Excessive rain and extremely dry weather in varying parts of Illinois are responsible for two quite different diseases showing up in soybean fields across the state.
Symptoms of charcoal rot are being spotted in dry areas of southern Illinois, and sudden death syndrome (SDS) has been found in wet areas across the state, reports University of Illinois Extension Plant Pathologist Carl Bradley.
"When we find both 'wet' and 'dry' diseases in the same year, it proves how different the spectrum of disease is under varying environmental conditions," Bradley says.
Typically charcoal rot and SDS show up in different years. But this year, with the varying rainfall across the state, these two diseases are popping up.
Charcoal rot can be identified by individual plants or patches of wilted and dead plants, Bradley says. In affected plants, gray to black "specks" are apparent on the lower stem when the epidermis is shaved off with a knife.
"These 'specks' are the survival structures of the soilborne fungus Macrophomina phaseolina, also known as microsclerotia," he says. "Charcoal rot is making its debut in southern Illinois for this growing season. It may also be starting up in other areas of the state experiencing hot and dry weather."
Management of charcoal rot requires an integrated approach. Although no soybean varieties have complete resistance to charcoal rot, varieties can differ in their levels of susceptibility.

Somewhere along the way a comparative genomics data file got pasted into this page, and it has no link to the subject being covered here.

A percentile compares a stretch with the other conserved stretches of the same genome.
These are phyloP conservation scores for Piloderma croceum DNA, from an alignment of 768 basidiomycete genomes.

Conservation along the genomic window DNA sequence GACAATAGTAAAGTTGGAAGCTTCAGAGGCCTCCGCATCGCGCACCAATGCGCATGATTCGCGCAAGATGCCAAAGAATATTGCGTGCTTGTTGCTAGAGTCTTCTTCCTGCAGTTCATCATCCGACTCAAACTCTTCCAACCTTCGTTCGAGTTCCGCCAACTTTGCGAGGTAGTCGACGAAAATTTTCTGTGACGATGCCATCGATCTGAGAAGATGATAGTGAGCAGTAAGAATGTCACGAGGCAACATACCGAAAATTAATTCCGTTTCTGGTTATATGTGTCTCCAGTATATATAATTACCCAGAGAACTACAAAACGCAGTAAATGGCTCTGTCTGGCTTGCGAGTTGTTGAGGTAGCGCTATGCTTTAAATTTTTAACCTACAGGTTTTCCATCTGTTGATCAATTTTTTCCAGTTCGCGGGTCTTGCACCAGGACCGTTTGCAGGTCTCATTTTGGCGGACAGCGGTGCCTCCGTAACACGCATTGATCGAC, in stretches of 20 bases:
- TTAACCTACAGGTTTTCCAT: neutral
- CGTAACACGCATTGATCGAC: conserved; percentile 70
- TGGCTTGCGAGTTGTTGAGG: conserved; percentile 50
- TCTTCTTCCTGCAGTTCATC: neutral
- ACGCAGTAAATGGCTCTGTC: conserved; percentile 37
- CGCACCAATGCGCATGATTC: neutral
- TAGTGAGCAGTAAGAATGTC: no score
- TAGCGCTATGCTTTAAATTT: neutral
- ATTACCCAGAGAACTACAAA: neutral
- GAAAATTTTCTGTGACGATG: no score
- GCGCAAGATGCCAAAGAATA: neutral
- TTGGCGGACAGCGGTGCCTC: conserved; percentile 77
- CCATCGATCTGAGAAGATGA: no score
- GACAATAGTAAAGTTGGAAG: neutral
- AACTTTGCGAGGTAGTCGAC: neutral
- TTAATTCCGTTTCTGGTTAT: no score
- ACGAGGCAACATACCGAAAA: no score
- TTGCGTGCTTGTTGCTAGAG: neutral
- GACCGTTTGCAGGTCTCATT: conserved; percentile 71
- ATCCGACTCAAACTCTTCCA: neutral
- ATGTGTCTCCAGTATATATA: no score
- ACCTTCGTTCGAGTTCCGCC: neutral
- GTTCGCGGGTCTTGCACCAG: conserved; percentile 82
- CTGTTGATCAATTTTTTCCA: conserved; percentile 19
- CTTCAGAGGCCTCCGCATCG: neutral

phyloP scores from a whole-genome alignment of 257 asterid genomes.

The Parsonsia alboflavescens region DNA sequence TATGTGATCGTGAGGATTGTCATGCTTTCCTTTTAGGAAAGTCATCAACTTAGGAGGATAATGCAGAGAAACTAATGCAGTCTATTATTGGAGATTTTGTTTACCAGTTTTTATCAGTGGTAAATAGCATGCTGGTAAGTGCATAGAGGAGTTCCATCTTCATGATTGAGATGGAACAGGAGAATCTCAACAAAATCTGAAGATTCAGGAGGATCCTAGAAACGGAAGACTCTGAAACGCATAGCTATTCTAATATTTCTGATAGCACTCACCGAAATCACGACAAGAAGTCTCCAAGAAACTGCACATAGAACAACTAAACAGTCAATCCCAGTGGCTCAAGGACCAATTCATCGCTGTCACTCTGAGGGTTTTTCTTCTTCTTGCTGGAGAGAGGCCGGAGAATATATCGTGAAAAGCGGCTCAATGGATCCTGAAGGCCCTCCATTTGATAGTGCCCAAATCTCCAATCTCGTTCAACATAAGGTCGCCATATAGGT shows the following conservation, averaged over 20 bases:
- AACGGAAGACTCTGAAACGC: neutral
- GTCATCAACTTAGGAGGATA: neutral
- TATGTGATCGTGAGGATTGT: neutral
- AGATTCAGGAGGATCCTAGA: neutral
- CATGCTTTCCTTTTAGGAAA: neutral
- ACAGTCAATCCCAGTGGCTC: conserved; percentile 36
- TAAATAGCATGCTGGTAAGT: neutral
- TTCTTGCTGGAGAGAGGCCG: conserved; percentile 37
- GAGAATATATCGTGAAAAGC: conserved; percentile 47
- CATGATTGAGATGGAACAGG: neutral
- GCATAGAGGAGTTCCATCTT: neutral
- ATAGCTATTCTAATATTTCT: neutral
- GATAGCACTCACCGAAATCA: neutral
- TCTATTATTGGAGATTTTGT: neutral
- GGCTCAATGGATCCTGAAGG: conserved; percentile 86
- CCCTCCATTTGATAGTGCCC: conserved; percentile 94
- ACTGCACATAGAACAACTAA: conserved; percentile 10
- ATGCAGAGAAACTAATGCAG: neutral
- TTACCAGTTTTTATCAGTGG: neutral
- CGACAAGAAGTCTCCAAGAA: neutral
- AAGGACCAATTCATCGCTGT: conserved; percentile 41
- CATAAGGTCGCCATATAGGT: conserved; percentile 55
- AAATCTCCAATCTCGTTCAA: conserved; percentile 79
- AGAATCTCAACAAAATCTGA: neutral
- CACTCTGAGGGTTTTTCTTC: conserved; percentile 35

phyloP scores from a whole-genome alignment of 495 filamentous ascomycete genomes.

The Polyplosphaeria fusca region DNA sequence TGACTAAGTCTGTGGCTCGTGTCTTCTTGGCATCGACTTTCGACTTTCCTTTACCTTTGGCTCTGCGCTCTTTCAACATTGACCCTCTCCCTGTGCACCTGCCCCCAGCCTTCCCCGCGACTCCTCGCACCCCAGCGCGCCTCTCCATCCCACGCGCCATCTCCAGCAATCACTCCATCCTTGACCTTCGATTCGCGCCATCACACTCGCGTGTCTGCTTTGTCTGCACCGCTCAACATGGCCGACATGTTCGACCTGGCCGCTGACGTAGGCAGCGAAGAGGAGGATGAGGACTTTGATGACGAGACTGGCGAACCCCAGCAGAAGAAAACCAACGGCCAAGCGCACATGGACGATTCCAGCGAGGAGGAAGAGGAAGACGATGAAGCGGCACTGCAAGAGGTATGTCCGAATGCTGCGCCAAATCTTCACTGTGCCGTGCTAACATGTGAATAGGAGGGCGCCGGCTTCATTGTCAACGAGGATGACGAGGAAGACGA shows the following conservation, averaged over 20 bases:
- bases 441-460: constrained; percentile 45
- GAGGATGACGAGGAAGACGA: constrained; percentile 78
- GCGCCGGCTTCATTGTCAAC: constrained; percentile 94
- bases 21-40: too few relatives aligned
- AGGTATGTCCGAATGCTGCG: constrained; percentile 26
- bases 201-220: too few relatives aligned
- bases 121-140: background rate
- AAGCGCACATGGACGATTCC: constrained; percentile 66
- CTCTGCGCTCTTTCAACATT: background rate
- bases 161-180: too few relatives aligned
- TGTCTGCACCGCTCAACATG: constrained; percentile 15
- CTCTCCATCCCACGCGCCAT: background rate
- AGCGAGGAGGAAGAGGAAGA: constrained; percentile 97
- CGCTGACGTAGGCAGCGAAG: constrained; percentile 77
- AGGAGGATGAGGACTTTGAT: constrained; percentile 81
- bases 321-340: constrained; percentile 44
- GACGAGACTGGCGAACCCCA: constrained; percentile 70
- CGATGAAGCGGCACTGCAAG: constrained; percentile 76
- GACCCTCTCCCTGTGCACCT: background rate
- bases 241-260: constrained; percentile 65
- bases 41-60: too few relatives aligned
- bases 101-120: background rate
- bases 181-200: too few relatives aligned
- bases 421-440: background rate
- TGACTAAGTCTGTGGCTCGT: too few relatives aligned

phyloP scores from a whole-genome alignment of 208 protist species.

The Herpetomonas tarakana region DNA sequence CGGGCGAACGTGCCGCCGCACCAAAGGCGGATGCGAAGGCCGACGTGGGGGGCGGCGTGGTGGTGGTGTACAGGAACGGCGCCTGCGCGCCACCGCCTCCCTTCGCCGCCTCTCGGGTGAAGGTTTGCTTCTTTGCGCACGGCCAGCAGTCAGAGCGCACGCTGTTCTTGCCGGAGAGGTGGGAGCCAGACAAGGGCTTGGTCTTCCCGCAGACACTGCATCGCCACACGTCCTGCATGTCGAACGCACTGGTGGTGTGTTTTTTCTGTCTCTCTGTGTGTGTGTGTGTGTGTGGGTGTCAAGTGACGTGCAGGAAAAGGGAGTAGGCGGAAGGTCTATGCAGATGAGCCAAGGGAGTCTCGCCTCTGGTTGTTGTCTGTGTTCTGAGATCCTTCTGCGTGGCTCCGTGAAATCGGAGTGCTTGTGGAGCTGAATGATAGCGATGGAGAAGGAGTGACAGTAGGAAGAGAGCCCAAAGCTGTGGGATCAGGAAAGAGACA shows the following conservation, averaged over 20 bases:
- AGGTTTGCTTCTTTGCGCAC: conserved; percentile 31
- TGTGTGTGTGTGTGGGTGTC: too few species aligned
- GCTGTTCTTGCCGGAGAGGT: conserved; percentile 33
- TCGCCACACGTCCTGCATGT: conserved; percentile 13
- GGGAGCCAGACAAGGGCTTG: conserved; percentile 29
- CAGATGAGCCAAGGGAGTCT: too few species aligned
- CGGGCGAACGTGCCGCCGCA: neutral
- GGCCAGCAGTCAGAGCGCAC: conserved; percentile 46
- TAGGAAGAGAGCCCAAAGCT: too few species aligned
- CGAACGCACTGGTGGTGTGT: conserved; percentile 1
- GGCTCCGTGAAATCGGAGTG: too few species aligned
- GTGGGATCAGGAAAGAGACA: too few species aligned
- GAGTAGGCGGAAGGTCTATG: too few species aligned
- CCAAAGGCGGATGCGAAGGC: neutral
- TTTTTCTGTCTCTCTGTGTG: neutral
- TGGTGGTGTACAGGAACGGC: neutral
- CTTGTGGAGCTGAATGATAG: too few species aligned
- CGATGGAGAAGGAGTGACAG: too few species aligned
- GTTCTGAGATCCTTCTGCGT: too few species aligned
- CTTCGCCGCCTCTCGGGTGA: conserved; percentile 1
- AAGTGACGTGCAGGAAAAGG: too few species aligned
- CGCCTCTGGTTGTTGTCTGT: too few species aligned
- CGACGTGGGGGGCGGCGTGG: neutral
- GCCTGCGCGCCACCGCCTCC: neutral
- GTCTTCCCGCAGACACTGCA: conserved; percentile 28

Macrophomina has a wide host range, which includes corn, sorghum and sunflower, so crop rotation alone may not provide complete management, Bradley warns. Practices that reduce drought stress may help, such as avoiding high seeding rates and using conservation tillage practices that conserve soil moisture.
"Unfortunately, there are no silver bullets available to control SDS completely either," he says. "Variety choice is a management tactic that can be used to limit the severity and impact of SDS. Although no soybean varieties have complete resistance to SDS, differences in susceptibility do exist. Many seed companies provide SDS resistance ratings for their soybean varieties."
Planting date is another management tactic to consider. Early planting may predispose soybean plants to infection by the SDS fungus, Bradley says. Plant fields with no history of SDS first and those with a history of SDS last.
Soils with compaction or drainage problems may lead to bigger SDS problems, too. Management practices to alleviate soil compaction and drainage problems in a field may help limit SDS losses.
"Watch for initial symptoms of SDS to appear as light-yellow flecking on the leaves," Bradley says. "The yellow areas enlarge to cause interveinal chlorosis, or yellow leaves with the veins remaining green. This eventually turns into interveinal necrosis, or dead leaves with the veins remaining green."
Although SDS symptoms appear on the foliage of the plants, the Fusarium fungus that causes SDS actually infects the soybean roots early in the growing season, Bradley says. The foliar symptoms are caused by a toxin that the fungus produces, and the toxin then moves upward in the vascular system of the plant.
Digital photos available at: http://www.aces.uiuc.edu/news/News_Photos/Wetdry